Thousands of homes were left without power in Mauritius on Wednesday but the Indian Ocean island nation escaped without “major damage” from a battering by powerful cyclone winds.
Tropical cyclone Batsirai passed within 130 kilometers (80 miles) of the popular holiday destination, bringing heavy downpours and winds of 120 kilometers per hour, with a peak of 151 kilometers per hour recorded in the capital Port Louis.
The French territory of La Reunion, which lies about 230 kilometers southwest of Mauritius, was on red alert and residents were told to stay indoors with the cyclone expected to speed past its shores overnight.
Life was brought to a standstill in Mauritius, with public transport cancelled, shops and banks shut, and air and sea travel halted.
At least 7,500 homes were without power after the winds knocked down trees onto electricity lines, according to the local electricity board.
The telephone network was also disrupted but there appeared to be little structural damage.
“Fortunately the cyclone did not pass directly over the island as feared. It passed some distance from the island and did not cause major damage,” Prime Minister Pravind Kumar Jugnauth said on national television.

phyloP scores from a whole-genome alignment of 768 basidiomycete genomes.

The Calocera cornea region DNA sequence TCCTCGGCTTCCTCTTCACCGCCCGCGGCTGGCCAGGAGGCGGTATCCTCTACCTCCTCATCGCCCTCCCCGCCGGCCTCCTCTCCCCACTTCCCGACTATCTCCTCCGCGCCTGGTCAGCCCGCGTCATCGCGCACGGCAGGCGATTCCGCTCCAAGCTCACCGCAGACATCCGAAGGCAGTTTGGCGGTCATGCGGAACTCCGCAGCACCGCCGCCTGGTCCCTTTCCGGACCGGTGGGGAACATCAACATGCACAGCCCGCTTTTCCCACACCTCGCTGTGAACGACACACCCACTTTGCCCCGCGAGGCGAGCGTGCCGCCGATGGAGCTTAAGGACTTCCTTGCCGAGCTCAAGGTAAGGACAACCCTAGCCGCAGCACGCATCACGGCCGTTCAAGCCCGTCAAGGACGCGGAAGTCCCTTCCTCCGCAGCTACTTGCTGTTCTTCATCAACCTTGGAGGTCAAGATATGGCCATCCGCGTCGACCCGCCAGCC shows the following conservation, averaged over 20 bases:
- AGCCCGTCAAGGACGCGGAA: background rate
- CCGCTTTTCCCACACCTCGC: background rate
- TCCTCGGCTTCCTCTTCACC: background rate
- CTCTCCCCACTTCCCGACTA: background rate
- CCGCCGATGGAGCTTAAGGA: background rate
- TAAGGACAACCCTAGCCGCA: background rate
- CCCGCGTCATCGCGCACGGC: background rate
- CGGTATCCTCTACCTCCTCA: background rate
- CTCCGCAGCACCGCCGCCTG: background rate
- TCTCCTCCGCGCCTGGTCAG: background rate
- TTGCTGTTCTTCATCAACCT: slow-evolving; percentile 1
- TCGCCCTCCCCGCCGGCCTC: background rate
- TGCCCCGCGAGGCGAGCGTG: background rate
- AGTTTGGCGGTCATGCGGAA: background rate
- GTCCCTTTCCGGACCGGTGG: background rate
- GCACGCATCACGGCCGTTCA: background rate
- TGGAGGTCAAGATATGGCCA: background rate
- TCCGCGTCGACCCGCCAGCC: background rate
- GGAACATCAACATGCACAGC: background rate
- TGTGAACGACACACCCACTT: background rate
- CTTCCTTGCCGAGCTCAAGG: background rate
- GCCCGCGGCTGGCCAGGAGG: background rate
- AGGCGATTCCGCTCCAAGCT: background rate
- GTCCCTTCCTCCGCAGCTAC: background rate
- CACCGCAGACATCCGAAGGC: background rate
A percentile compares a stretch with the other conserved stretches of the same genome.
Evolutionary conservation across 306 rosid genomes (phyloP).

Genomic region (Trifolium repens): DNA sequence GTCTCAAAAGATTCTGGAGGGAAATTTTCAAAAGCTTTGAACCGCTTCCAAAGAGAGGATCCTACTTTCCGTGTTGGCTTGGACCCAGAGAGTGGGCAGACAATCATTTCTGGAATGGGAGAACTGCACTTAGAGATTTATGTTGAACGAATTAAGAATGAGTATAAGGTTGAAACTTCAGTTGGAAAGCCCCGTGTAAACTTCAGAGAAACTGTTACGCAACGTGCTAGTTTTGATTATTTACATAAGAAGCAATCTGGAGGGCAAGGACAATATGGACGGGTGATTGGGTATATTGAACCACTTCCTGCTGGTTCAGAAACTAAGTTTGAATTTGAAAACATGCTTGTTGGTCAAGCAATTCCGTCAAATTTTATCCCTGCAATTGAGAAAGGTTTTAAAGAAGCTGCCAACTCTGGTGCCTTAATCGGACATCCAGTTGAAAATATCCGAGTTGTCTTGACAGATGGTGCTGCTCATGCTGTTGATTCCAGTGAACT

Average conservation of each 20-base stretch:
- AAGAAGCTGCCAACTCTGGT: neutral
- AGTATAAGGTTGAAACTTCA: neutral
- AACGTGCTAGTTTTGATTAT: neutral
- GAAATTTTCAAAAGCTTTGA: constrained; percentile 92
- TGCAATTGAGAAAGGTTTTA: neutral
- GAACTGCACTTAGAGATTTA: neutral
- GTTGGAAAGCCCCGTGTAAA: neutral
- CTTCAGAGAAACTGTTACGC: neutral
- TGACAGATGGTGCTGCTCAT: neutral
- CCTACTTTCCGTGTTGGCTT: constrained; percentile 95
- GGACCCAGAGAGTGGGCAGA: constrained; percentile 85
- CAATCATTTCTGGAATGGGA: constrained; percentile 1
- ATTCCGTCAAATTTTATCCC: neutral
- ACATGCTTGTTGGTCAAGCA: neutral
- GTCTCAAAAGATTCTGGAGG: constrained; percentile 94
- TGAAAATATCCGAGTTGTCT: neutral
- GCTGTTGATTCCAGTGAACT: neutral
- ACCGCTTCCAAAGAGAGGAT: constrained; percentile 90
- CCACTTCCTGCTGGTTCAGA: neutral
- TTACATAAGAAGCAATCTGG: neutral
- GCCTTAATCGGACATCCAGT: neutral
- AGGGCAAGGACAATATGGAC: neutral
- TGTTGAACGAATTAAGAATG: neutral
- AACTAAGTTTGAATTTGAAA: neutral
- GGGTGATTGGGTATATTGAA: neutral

“We will try to get the situation back to normal as soon as possible,” he added.
The reopening of schools, closed since November because of the spread of the Covid variant Omicron, could not take place as planned.
“All cyclone (warning) advisories will be lifted around 10 pm (1800 GMT),” said a statement from the weather service.
In 2007, two people were killed in Mauritius and nine hurt in Reunion when a cyclone hit the islands.
Tropical storms and torrential rains have also wreaked havoc in southern Africa in recent days, leaving a trail of destruction in their wake.
Tropical Storm Ana claimed the lives of 86 people in Mozambique, Madagascar and Malawi last week.